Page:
Efforts to address obstacles that impede funding flows are beginning to stir. As noted above, there is a small overlap between impact investment activity and the increasing attention paid to influencing the incentives and disincentives that drive investor behaviour, alongside the rules that govern capital and financial markets. On the conservation radar, dim blips begin to appear relating to some of the factors affecting success, though these are far from representing a coherent agenda for action.

Examples of efforts to address these factors that have been identified during this research include:

While what emerges from this partial review of the field appears to be a rich mix of field-building plays across conservation finance, action in Stream Two is sporadic and disorganised. Activity is minimal and coordination is limited, and where they exist, most efforts focus on building financial inflows, and so are really focused on Stream One.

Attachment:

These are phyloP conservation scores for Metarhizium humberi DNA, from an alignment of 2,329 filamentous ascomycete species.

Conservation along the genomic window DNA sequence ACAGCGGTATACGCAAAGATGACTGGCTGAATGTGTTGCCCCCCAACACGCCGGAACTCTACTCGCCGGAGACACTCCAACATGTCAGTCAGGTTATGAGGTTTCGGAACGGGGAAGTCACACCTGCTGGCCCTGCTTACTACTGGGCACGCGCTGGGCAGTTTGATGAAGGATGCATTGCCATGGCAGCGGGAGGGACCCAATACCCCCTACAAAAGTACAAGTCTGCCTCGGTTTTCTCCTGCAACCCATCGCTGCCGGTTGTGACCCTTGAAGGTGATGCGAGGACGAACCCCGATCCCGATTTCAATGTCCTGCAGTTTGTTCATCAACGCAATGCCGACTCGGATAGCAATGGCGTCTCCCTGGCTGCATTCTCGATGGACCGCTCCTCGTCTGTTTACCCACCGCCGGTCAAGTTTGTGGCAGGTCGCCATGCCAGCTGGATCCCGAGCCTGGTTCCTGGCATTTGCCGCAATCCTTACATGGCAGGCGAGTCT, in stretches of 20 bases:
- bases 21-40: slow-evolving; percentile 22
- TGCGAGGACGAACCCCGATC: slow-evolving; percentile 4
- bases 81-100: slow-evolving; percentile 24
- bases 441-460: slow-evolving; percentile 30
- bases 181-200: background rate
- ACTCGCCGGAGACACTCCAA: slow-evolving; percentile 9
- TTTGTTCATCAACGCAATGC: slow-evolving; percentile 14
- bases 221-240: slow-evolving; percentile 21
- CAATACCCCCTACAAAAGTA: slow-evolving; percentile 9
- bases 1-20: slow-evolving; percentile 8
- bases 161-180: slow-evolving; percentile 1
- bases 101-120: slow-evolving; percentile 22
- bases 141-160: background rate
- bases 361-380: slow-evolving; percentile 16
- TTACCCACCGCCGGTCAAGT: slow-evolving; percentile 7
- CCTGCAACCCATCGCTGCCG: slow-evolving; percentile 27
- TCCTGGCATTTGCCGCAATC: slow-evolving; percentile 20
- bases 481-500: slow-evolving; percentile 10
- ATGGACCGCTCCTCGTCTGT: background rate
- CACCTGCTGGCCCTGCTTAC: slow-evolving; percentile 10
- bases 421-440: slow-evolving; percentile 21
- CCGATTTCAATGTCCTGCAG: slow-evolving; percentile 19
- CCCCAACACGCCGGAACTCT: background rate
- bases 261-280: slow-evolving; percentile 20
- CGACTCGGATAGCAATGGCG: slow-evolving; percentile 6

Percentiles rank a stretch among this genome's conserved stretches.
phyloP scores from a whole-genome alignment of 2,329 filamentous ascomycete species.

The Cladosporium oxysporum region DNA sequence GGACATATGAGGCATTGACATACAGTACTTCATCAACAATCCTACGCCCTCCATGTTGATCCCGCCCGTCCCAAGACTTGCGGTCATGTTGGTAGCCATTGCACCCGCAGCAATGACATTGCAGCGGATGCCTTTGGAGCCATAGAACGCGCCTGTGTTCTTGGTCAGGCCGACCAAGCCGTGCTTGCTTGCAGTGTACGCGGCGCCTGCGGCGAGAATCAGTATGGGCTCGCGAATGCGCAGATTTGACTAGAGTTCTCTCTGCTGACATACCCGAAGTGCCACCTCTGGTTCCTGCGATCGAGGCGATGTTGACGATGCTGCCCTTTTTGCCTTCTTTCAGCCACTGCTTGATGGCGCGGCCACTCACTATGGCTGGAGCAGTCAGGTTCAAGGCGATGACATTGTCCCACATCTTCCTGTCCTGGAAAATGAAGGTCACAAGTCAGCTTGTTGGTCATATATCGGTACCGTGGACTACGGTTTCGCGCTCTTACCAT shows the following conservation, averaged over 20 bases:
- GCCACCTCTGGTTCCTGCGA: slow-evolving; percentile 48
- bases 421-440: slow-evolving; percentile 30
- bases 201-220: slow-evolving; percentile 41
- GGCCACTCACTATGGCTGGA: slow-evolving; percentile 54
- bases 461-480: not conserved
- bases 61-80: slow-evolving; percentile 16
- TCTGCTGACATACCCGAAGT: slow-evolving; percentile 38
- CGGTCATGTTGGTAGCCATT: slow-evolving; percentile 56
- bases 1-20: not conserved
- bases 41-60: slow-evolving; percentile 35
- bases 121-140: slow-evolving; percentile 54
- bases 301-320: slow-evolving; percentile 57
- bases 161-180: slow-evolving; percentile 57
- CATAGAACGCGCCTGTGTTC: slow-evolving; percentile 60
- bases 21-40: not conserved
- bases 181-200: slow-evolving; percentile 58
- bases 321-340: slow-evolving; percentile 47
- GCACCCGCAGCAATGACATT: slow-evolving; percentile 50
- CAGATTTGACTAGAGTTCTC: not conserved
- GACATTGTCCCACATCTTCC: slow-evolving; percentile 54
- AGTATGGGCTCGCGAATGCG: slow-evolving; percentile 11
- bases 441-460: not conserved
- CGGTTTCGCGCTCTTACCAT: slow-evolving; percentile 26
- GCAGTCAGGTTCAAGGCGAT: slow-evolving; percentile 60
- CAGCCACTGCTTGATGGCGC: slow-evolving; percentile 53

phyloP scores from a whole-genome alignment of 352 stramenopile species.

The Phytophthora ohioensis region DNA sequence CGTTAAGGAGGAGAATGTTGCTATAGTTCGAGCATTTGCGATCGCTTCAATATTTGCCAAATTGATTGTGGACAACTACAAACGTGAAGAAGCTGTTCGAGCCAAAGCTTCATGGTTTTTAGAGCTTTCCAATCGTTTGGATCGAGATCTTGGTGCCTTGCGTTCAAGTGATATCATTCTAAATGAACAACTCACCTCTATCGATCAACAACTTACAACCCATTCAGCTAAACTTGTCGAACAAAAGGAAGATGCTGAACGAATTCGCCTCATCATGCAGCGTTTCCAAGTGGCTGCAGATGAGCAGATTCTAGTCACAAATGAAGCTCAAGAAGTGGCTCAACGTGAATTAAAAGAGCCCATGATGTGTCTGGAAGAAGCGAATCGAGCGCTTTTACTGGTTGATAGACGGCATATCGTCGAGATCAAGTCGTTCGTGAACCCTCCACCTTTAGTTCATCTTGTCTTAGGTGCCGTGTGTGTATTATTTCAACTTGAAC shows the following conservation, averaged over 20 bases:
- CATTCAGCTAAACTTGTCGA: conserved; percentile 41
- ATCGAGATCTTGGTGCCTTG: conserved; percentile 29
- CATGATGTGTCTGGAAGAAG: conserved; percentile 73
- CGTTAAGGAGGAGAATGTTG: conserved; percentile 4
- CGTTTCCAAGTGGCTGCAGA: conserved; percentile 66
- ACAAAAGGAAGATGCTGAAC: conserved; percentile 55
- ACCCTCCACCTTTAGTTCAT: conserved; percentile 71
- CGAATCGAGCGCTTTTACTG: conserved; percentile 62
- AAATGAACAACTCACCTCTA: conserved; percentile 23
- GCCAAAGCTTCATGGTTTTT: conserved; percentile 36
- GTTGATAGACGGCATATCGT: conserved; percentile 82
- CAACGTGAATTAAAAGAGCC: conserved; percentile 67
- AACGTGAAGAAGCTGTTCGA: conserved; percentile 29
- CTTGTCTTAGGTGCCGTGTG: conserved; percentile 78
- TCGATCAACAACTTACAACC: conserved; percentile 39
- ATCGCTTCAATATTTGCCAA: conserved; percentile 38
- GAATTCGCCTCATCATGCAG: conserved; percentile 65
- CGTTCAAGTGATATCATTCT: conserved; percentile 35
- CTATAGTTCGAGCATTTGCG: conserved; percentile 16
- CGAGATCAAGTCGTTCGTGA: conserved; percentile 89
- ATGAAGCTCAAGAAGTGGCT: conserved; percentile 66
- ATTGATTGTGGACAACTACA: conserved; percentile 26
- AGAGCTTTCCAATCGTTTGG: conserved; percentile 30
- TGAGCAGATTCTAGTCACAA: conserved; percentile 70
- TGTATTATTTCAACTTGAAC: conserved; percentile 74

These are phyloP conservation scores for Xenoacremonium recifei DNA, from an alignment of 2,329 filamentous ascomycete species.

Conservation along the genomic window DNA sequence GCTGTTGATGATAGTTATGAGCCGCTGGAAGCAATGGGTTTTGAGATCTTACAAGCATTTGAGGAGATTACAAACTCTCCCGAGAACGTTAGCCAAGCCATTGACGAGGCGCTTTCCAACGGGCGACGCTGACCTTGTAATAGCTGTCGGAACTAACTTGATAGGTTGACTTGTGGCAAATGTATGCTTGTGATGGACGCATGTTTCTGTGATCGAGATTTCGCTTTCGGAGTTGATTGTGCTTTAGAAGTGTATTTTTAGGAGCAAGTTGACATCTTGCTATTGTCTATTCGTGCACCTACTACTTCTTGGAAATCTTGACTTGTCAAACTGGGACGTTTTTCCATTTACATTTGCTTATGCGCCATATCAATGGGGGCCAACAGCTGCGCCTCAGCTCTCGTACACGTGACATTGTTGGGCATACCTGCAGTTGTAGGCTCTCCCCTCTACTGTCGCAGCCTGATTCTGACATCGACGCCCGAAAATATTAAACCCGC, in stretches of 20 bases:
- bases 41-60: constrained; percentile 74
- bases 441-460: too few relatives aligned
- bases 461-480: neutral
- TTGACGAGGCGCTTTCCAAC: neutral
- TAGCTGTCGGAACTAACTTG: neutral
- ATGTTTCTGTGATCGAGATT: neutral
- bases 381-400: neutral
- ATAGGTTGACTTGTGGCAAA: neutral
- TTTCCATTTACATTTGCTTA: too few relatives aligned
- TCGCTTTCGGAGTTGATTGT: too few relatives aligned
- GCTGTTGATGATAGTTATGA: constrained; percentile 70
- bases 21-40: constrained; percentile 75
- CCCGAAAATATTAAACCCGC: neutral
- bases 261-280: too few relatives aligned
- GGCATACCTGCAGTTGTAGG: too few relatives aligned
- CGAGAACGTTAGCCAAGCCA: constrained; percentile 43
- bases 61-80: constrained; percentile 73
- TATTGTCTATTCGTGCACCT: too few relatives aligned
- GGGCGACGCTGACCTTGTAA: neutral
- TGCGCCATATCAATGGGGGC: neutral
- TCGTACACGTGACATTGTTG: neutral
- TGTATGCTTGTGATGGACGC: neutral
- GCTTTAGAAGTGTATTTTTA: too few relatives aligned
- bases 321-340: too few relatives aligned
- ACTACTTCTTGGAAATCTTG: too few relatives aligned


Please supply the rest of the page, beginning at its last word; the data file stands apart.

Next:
Drawing on Other Fields

In addition, much of the infrastructure being built for broader green finance is relevant and may be useful for the development of the conservation finance field. For instance, the development of infrastructure to support the growth of Green (or Climate) Bonds, the initiation of the FSB’s Task Force on Climate-related Financial Disclosures (TCFD), and the rise of the Divest-Invest movement are all examples of very different types of infrastructure put in place to support green financial development.

Building from this, opportunities exist to learn from the development of other socially and environmentally focused investments. Mistakes have been made and successes achieved, with much of this experience and useful lessons to be learnt easily applied to conservation.